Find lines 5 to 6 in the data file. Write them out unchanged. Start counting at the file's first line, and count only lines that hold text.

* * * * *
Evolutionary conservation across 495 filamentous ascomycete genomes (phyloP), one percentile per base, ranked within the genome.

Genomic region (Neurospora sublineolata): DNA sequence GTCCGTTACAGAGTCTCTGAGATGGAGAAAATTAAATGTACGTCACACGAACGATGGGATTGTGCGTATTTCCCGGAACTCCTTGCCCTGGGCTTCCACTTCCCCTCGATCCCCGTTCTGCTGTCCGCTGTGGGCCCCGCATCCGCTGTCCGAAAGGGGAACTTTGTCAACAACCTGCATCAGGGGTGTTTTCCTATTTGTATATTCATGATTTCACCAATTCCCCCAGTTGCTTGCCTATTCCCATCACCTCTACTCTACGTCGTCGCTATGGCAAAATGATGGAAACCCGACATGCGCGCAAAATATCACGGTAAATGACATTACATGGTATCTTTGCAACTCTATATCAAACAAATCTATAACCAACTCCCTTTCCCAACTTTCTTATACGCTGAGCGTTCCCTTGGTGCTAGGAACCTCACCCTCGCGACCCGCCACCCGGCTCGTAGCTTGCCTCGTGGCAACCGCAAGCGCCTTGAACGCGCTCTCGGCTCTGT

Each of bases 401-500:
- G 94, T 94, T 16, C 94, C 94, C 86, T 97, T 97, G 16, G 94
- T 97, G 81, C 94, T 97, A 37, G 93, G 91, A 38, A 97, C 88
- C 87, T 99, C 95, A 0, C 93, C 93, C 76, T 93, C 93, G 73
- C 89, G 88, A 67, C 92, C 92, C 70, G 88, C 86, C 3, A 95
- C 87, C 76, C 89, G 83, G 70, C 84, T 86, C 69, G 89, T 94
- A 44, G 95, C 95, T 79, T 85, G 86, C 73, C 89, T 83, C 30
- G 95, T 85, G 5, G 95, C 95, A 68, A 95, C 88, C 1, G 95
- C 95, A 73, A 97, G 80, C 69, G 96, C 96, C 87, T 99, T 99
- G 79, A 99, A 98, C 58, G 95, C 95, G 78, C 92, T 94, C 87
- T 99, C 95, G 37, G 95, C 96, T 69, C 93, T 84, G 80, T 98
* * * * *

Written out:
- T 97, G 81, C 94, T 97, A 37, G 93, G 91, A 38, A 97, C 88
- C 87, T 99, C 95, A 0, C 93, C 93, C 76, T 93, C 93, G 73